Although the settings (sunny LA and snowy England) add a great deal to each side of the stories, this is mostly a character-driven piece. The downside here is that nobody acts natural. Characters hop around wildly when they're happy, make goofy faces when they do something embarrassing, talk to themselves non-stop when nobody's around, etc. - basically, exactly how you'd expect people to act in a romantic comedy... times ten. It all comes down to the actors to make it work. The charming and beautiful Kate Winslet is able to pull off the style effortlessly, and Cameron Diaz's character also seems custom-built for her. Unfortunately, that custom-built character is really starting to grate the nerves. She's always playing, well, herself. There's only so many times you can see Diaz as the goofy but hot and loveable love interest before it gets dull, and THE HOLIDAY puts that in perspective.
Jude Law also seems pretty standard nowadays, as the suave yet mildly awkward womanizer. But at least he doesn't annoy. And, in a turn that will be surprising for some, neither does Jack Black. He easily gets the least screen time out of the bunch, but he's still a very effective love interest. Those who dislike him should be happy with how dialed-down his role is, but at the time his fans will be happy because of how he's able to make the part his own (gotta love that singing of his!). It's a win-win situation for everybody.
Writer/director Nancy Myers seems to not mind being predictable and unoriginal, and this is especially evident in finding out what all of the character's job occupations are (each one has to do with either writing or film - talk about taking the "write what you know" lesson to heart). You really just have to accept that the film isn't trying to break any boundaries or move away from the genre clichés. In fact, it kind of embraces them. Hell, at some points, it even deconstructs them (as such with the movie trailer narration over Diaz's character).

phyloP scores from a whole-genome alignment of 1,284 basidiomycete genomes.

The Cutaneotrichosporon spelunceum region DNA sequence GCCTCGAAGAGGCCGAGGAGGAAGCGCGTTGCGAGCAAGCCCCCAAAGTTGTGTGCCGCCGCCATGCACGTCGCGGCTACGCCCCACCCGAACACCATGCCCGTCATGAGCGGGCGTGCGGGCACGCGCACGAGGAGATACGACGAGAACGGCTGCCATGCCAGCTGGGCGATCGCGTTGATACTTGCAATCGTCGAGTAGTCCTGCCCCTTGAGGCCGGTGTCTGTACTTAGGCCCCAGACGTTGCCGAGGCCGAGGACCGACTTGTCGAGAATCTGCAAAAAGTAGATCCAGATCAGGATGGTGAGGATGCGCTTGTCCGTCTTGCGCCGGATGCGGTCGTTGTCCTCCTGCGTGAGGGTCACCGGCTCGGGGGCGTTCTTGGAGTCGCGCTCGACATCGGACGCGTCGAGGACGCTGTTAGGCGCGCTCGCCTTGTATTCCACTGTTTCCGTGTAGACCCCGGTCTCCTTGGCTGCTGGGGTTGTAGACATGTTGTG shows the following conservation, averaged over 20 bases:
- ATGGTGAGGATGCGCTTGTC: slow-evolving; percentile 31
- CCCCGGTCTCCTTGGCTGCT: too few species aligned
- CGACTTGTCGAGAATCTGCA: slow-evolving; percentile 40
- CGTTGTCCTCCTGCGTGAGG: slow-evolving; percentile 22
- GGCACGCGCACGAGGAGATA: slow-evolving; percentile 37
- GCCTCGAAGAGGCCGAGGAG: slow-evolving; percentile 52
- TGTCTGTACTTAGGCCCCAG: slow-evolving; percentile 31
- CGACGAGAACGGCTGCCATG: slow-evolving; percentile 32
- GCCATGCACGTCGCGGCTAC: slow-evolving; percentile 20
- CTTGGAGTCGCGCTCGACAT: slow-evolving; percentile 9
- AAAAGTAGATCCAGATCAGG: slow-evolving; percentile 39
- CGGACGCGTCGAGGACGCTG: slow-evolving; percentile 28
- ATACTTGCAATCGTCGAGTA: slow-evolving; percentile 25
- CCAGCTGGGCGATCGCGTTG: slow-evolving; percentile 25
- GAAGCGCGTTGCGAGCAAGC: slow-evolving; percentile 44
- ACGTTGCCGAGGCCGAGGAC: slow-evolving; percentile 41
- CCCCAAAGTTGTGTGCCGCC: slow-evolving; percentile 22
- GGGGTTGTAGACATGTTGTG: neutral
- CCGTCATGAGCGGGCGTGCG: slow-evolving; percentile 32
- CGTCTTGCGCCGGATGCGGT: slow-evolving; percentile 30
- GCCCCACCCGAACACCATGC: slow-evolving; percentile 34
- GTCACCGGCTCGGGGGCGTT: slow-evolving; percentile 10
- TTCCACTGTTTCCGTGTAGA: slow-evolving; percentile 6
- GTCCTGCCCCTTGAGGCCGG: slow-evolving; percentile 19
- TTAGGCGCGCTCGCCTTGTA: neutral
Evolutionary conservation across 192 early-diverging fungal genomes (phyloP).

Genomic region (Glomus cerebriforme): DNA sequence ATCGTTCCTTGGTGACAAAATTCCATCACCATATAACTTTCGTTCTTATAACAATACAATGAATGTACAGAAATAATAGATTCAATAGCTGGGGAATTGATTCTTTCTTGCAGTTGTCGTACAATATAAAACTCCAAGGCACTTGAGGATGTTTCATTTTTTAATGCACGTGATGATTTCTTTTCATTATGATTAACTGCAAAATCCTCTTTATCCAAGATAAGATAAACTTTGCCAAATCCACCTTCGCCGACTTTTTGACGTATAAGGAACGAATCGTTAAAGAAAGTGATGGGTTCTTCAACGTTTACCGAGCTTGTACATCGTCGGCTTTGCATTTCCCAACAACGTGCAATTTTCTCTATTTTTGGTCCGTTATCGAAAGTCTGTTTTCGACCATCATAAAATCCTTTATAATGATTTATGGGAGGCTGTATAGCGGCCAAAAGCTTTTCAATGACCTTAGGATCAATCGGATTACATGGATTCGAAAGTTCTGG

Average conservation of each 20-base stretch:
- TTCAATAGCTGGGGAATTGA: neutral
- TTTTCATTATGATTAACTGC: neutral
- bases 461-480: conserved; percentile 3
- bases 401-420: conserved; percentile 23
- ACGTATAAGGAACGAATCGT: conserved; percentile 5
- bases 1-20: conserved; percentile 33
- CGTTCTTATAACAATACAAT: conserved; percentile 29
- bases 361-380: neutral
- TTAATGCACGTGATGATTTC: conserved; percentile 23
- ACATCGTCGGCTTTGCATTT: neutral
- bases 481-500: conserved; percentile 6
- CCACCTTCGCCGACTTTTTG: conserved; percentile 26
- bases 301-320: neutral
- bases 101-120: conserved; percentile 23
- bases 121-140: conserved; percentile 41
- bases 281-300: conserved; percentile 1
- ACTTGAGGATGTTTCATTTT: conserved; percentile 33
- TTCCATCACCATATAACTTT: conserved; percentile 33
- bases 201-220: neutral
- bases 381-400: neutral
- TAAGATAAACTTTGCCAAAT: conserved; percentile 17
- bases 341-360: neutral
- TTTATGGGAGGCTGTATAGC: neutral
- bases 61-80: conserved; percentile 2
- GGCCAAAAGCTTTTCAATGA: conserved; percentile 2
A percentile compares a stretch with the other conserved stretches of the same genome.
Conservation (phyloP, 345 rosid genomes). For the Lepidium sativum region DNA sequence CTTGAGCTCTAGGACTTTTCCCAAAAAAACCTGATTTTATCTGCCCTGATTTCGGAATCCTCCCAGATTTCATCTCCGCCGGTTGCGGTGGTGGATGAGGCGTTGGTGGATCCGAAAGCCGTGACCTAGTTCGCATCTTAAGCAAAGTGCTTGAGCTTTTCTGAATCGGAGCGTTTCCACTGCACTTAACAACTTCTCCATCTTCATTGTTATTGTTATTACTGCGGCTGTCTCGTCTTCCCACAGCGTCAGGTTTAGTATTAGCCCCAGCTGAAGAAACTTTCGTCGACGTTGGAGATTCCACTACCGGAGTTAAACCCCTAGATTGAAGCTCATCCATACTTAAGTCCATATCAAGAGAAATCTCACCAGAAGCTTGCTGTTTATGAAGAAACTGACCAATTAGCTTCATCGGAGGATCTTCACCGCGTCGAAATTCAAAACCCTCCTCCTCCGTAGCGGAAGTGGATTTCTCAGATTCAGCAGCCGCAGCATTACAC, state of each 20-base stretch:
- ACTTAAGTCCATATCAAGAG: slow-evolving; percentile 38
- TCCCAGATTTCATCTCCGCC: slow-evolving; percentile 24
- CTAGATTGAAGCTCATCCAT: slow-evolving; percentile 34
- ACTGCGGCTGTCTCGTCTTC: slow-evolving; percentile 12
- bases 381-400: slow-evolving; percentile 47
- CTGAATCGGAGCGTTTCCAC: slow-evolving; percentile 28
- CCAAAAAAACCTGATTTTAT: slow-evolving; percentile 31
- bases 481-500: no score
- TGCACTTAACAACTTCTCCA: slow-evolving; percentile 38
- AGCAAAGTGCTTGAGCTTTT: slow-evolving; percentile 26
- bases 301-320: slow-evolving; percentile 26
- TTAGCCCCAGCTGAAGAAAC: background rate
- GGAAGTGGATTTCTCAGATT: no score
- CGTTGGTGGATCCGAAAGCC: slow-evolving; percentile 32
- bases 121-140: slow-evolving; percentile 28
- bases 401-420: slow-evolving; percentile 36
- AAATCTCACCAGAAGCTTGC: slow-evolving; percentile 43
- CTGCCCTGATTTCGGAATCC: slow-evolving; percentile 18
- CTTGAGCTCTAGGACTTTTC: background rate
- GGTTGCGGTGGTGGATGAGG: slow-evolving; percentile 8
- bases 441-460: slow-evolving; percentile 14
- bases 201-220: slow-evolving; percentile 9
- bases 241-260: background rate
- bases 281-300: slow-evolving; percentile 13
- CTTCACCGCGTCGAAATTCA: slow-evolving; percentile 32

When you get right down to it, THE HOLIDAY is the movie equivalent of a Hallmark card. It's nice, pretty to look at, and it's just filled with artificial sentimentality. For some people, that's enough.
Audio Commentary (with writer/director Nancy Meyers and guests): This uninteresting commentary put me to sleep, with comments about the actors sounding as artificial as the script's dialogue. Still, big fans of the movie will probably enjoy it. The guests that pop in include: production designer (Jon Hutman), composer (Hans Zimmer), and film editor (Joe Hutshing).
Foreign Exchange (18:00): This is the usual making-of fluff, with numerous cast/crew interviews and behind-the-scenes footage. Yawn.